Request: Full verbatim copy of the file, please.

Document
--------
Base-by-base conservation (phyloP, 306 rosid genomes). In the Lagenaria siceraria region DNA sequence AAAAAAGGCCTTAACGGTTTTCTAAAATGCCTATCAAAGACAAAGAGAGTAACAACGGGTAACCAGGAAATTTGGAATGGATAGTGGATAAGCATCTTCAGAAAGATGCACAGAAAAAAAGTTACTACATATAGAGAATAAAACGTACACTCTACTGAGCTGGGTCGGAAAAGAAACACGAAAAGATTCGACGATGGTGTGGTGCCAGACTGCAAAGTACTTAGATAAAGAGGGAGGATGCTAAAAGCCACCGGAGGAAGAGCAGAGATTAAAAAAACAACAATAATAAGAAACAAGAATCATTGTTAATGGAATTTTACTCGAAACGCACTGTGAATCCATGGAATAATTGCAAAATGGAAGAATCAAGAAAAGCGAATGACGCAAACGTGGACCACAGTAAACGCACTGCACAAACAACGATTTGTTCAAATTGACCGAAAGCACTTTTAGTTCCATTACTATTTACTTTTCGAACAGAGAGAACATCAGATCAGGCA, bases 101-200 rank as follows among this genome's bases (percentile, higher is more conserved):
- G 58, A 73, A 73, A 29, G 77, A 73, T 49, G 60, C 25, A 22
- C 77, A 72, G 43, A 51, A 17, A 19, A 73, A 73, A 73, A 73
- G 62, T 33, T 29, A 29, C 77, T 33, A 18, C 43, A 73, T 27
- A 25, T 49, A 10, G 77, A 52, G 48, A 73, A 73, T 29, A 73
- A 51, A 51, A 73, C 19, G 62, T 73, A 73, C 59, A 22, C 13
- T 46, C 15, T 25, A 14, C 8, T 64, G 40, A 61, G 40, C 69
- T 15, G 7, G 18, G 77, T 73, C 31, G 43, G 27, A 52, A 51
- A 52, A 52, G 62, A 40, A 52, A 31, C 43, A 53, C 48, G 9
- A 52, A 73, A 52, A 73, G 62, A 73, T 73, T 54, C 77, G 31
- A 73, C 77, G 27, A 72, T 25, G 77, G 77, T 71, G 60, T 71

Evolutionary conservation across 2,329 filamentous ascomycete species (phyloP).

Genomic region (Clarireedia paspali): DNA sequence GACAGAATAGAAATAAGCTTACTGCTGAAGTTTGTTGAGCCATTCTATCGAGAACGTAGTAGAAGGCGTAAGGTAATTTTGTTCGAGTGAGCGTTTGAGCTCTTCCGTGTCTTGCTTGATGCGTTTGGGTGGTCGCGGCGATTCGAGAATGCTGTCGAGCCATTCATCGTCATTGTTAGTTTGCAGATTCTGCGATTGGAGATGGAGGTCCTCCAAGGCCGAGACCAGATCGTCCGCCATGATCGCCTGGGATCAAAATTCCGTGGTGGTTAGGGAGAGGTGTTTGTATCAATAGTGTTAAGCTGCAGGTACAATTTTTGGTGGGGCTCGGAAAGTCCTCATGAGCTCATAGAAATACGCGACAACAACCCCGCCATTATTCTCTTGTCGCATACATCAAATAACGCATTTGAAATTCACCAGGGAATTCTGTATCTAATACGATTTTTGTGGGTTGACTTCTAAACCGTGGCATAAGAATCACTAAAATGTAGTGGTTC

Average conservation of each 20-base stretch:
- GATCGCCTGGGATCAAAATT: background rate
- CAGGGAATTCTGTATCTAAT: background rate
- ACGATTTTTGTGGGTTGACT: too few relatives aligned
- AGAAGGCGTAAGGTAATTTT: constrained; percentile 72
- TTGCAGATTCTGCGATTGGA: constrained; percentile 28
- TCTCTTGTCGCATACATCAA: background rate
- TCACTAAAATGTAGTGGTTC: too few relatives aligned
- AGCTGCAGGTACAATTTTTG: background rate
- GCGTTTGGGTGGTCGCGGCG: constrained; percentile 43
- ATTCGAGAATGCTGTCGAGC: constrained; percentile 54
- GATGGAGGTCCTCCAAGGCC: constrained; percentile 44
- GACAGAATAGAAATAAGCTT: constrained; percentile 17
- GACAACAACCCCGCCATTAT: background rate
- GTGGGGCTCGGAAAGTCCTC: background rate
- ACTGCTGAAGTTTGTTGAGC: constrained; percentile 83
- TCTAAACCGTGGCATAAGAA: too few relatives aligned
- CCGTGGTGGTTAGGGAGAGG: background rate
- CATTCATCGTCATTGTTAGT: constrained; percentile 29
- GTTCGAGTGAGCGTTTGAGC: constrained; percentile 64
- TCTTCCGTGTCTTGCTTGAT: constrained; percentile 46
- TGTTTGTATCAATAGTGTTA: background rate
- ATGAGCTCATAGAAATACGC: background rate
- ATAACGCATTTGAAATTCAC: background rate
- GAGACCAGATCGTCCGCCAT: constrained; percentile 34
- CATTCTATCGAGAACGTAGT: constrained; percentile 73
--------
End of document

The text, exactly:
Base-by-base conservation (phyloP, 306 rosid genomes). In the Lagenaria siceraria region DNA sequence AAAAAAGGCCTTAACGGTTTTCTAAAATGCCTATCAAAGACAAAGAGAGTAACAACGGGTAACCAGGAAATTTGGAATGGATAGTGGATAAGCATCTTCAGAAAGATGCACAGAAAAAAAGTTACTACATATAGAGAATAAAACGTACACTCTACTGAGCTGGGTCGGAAAAGAAACACGAAAAGATTCGACGATGGTGTGGTGCCAGACTGCAAAGTACTTAGATAAAGAGGGAGGATGCTAAAAGCCACCGGAGGAAGAGCAGAGATTAAAAAAACAACAATAATAAGAAACAAGAATCATTGTTAATGGAATTTTACTCGAAACGCACTGTGAATCCATGGAATAATTGCAAAATGGAAGAATCAAGAAAAGCGAATGACGCAAACGTGGACCACAGTAAACGCACTGCACAAACAACGATTTGTTCAAATTGACCGAAAGCACTTTTAGTTCCATTACTATTTACTTTTCGAACAGAGAGAACATCAGATCAGGCA, bases 101-200 rank as follows among this genome's bases (percentile, higher is more conserved):
- G 58, A 73, A 73, A 29, G 77, A 73, T 49, G 60, C 25, A 22
- C 77, A 72, G 43, A 51, A 17, A 19, A 73, A 73, A 73, A 73
- G 62, T 33, T 29, A 29, C 77, T 33, A 18, C 43, A 73, T 27
- A 25, T 49, A 10, G 77, A 52, G 48, A 73, A 73, T 29, A 73
- A 51, A 51, A 73, C 19, G 62, T 73, A 73, C 59, A 22, C 13
- T 46, C 15, T 25, A 14, C 8, T 64, G 40, A 61, G 40, C 69
- T 15, G 7, G 18, G 77, T 73, C 31, G 43, G 27, A 52, A 51
- A 52, A 52, G 62, A 40, A 52, A 31, C 43, A 53, C 48, G 9
- A 52, A 73, A 52, A 73, G 62, A 73, T 73, T 54, C 77, G 31
- A 73, C 77, G 27, A 72, T 25, G 77, G 77, T 71, G 60, T 71

Evolutionary conservation across 2,329 filamentous ascomycete species (phyloP).

Genomic region (Clarireedia paspali): DNA sequence GACAGAATAGAAATAAGCTTACTGCTGAAGTTTGTTGAGCCATTCTATCGAGAACGTAGTAGAAGGCGTAAGGTAATTTTGTTCGAGTGAGCGTTTGAGCTCTTCCGTGTCTTGCTTGATGCGTTTGGGTGGTCGCGGCGATTCGAGAATGCTGTCGAGCCATTCATCGTCATTGTTAGTTTGCAGATTCTGCGATTGGAGATGGAGGTCCTCCAAGGCCGAGACCAGATCGTCCGCCATGATCGCCTGGGATCAAAATTCCGTGGTGGTTAGGGAGAGGTGTTTGTATCAATAGTGTTAAGCTGCAGGTACAATTTTTGGTGGGGCTCGGAAAGTCCTCATGAGCTCATAGAAATACGCGACAACAACCCCGCCATTATTCTCTTGTCGCATACATCAAATAACGCATTTGAAATTCACCAGGGAATTCTGTATCTAATACGATTTTTGTGGGTTGACTTCTAAACCGTGGCATAAGAATCACTAAAATGTAGTGGTTC

Average conservation of each 20-base stretch:
- GATCGCCTGGGATCAAAATT: background rate
- CAGGGAATTCTGTATCTAAT: background rate
- ACGATTTTTGTGGGTTGACT: too few relatives aligned
- AGAAGGCGTAAGGTAATTTT: constrained; percentile 72
- TTGCAGATTCTGCGATTGGA: constrained; percentile 28
- TCTCTTGTCGCATACATCAA: background rate
- TCACTAAAATGTAGTGGTTC: too few relatives aligned
- AGCTGCAGGTACAATTTTTG: background rate
- GCGTTTGGGTGGTCGCGGCG: constrained; percentile 43
- ATTCGAGAATGCTGTCGAGC: constrained; percentile 54
- GATGGAGGTCCTCCAAGGCC: constrained; percentile 44
- GACAGAATAGAAATAAGCTT: constrained; percentile 17
- GACAACAACCCCGCCATTAT: background rate
- GTGGGGCTCGGAAAGTCCTC: background rate
- ACTGCTGAAGTTTGTTGAGC: constrained; percentile 83
- TCTAAACCGTGGCATAAGAA: too few relatives aligned
- CCGTGGTGGTTAGGGAGAGG: background rate
- CATTCATCGTCATTGTTAGT: constrained; percentile 29
- GTTCGAGTGAGCGTTTGAGC: constrained; percentile 64
- TCTTCCGTGTCTTGCTTGAT: constrained; percentile 46
- TGTTTGTATCAATAGTGTTA: background rate
- ATGAGCTCATAGAAATACGC: background rate
- ATAACGCATTTGAAATTCAC: background rate
- GAGACCAGATCGTCCGCCAT: constrained; percentile 34
- CATTCTATCGAGAACGTAGT: constrained; percentile 73